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Zouma drama provides universal food for thought



A DIFFERENT way of looking at the hefty fine of 250 000 pound sterling imposed on Kurt Zouma (pictured) by his English Premiership club West Ham, for physical aggression against his cat, may help in some small way in dealing with other issues of rights abuse affecting the wider world today. 

Uproar has been sparked across the globe over the heavy sanction against Zouma, a French-born footballer of Central African Republic heritage. It is the kind of reaction that is completely understandable, given previous incidents in which famous footballers in the United Kingdom got away with just a slap on the wrist for similar offences, if not worse. 

In 2013, Chelsea star Eden Hazard was handed a three-match ban for violent conduct, after he kicked a teenage ball boy in utter rage. 

Two years earlier, in 2011, Liverpool talisman Luis Suarez escaped with just an eight-match ban and a 40 000 pound fine for racially abusing Manchester United fullback Patrice Evra.

The contrast in the severity of the punishments meted out sticks out like a sore thumb, no wonder the collective anger we have witnessed. 

Let us pose for a moment, though, to reflect. 

11 years have since elapsed since Suarez’s racial slur against Evra. Hazard attacked the poor ball-boy nine years ago.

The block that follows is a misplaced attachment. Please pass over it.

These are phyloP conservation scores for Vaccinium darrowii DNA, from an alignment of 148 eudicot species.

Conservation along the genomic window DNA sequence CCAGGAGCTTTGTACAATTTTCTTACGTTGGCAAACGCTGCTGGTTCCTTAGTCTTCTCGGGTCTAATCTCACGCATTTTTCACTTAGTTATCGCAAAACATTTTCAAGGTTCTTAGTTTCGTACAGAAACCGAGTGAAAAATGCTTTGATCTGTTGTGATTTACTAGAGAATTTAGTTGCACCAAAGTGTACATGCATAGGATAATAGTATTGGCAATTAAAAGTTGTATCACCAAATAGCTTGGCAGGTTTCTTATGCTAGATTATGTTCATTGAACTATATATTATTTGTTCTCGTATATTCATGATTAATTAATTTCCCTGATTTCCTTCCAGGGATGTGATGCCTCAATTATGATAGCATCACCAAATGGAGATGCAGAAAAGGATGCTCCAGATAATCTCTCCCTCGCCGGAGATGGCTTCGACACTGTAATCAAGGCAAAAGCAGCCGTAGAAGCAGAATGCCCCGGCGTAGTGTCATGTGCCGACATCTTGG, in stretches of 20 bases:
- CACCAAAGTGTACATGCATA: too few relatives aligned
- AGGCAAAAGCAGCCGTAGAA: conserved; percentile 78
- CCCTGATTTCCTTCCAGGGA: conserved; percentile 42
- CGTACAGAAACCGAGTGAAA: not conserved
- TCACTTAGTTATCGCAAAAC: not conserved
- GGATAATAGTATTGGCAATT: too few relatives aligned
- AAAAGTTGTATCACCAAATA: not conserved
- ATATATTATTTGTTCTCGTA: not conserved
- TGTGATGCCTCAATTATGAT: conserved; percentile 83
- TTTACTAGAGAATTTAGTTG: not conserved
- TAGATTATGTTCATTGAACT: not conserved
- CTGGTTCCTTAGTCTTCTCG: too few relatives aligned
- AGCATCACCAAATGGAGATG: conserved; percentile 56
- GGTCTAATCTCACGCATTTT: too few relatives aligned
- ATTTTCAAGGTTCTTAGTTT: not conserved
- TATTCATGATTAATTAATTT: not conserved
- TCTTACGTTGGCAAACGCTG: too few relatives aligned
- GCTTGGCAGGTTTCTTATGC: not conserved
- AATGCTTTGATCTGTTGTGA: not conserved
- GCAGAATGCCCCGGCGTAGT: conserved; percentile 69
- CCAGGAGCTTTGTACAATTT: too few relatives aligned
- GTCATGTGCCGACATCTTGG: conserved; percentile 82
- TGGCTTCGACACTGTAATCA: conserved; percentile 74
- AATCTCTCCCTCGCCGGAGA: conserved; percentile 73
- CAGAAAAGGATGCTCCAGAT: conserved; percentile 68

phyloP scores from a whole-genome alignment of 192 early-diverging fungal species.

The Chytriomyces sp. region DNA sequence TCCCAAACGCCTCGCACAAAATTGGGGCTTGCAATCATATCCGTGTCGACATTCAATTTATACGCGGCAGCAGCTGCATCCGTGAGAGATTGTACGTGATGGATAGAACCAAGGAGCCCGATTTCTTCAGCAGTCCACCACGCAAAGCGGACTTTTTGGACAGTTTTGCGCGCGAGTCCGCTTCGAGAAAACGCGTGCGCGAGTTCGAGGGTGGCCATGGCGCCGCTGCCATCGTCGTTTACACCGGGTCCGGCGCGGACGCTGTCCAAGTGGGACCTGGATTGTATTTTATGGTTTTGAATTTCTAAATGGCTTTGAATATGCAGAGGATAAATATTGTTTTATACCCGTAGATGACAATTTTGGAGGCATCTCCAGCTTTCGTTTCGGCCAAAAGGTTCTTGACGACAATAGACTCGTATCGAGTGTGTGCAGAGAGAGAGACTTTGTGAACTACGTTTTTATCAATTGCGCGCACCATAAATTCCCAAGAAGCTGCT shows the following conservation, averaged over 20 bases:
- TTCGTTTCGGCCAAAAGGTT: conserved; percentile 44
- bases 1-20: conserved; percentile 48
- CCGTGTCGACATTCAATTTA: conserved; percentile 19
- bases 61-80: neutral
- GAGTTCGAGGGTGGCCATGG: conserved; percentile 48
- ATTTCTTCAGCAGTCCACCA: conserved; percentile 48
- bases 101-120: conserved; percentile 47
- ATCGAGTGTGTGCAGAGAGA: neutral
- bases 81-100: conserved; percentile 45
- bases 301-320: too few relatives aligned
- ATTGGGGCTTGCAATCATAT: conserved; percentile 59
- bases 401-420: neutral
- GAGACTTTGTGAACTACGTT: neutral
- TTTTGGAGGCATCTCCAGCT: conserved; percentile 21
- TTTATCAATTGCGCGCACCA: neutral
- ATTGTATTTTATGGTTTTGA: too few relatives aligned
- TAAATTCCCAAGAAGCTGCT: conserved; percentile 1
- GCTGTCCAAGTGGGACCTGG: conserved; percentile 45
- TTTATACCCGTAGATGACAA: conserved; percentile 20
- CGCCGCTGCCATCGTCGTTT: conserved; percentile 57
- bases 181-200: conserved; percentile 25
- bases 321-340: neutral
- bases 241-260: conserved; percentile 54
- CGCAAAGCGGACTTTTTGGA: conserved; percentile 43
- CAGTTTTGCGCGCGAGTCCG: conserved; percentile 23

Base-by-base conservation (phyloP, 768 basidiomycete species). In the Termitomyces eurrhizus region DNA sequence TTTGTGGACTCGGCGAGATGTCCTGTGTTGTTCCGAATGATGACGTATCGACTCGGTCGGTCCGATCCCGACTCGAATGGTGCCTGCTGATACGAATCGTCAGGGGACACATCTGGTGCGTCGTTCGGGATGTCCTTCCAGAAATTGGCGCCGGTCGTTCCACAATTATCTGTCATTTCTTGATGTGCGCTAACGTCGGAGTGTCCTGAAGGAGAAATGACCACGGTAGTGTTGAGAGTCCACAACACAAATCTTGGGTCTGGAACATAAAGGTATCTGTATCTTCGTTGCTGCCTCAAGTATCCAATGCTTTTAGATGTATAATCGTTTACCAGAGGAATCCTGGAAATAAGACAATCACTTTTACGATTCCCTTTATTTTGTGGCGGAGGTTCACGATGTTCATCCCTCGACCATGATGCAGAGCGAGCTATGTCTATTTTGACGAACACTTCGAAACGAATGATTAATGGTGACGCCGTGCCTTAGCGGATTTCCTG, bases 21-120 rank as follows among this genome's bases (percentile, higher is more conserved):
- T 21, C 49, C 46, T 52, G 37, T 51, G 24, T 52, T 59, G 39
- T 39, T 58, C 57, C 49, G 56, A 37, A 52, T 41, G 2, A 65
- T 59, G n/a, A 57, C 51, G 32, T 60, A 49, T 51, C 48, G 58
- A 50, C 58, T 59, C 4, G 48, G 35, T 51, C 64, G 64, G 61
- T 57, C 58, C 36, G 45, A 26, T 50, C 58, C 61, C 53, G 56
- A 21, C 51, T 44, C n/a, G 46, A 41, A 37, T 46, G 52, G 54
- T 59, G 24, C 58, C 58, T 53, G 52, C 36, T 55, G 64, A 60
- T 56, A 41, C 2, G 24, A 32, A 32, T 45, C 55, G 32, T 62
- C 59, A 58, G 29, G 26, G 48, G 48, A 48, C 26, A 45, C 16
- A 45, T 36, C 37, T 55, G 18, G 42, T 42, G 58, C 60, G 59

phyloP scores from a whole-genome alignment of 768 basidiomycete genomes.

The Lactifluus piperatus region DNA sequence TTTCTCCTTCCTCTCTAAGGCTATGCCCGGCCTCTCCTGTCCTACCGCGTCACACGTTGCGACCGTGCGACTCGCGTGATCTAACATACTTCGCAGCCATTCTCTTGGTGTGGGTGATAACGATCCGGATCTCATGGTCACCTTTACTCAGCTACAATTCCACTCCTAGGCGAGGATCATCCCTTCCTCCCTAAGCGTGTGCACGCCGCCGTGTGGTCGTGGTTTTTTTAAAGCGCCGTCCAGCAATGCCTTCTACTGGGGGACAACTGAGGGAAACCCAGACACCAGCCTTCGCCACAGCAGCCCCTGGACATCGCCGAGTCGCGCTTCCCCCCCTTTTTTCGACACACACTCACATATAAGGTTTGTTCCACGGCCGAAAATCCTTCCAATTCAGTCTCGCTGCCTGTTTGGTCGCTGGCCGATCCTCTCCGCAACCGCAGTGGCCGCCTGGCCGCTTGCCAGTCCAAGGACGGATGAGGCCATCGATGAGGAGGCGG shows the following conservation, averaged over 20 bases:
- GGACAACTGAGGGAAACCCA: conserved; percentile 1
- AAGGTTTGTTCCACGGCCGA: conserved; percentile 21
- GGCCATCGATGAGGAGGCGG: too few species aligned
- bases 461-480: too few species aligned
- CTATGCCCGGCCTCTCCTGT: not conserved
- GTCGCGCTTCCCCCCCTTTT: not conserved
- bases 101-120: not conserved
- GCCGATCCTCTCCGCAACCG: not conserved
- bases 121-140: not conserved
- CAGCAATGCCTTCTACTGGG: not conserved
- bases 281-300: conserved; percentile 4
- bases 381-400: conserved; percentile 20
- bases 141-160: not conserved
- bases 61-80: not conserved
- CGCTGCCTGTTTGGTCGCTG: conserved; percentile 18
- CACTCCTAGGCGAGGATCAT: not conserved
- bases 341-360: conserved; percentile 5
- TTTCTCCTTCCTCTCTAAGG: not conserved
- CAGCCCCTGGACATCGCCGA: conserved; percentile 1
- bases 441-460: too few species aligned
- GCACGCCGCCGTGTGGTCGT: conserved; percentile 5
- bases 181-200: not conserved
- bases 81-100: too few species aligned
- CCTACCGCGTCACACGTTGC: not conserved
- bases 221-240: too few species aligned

Now, would both Suarez and Hazard escape with the same lenient sanctions had they committed the same violations today, in 2022?

Similarly, was Zouma likely to be so heavily punished had he been recorded hitting his pet back in 2011 or 2013?

Let us explore the possibility that Zouma might have been caught at the wrong time in the world today – during a current global movement following the callous murder of African-American George Floyd by a white policeman two years ago – a gross act that perhaps has given the world a new sense of awareness towards issues of race, and maybe even towards other universal virtues like animal rights. 

If that is the case, let us draw a parallel with the raging case of South Africa cricket coach Mark Boucher, who is being probed for allegedly using the term “brown sh*t” in reference to a former national teammate Paul Adams, who is of mixed race.

Cricket South Africa (CSA), Boucher’s employers, appear determined to get rid of the ex-Proteas wicketkeeper, on the basis of a racial insult made in the late 1990s when such stuff was said by some out of ignorance and naivety because of the era, maybe even without deliberate intent to cause hurt.

But racism is racism.

Likewise, so are rights abuse and violence. No excuse for it.

So, if today Kurt Zouma is being severely punished for abusing his cat and Mark Boucher is being investigated for racist words used two decades ago – because of a supposed new attitude of humankind in the world – then there is a strong argument in revisiting old cases like Suarez’s and Hazard’s, which were not handled justly because time was not ripe.  

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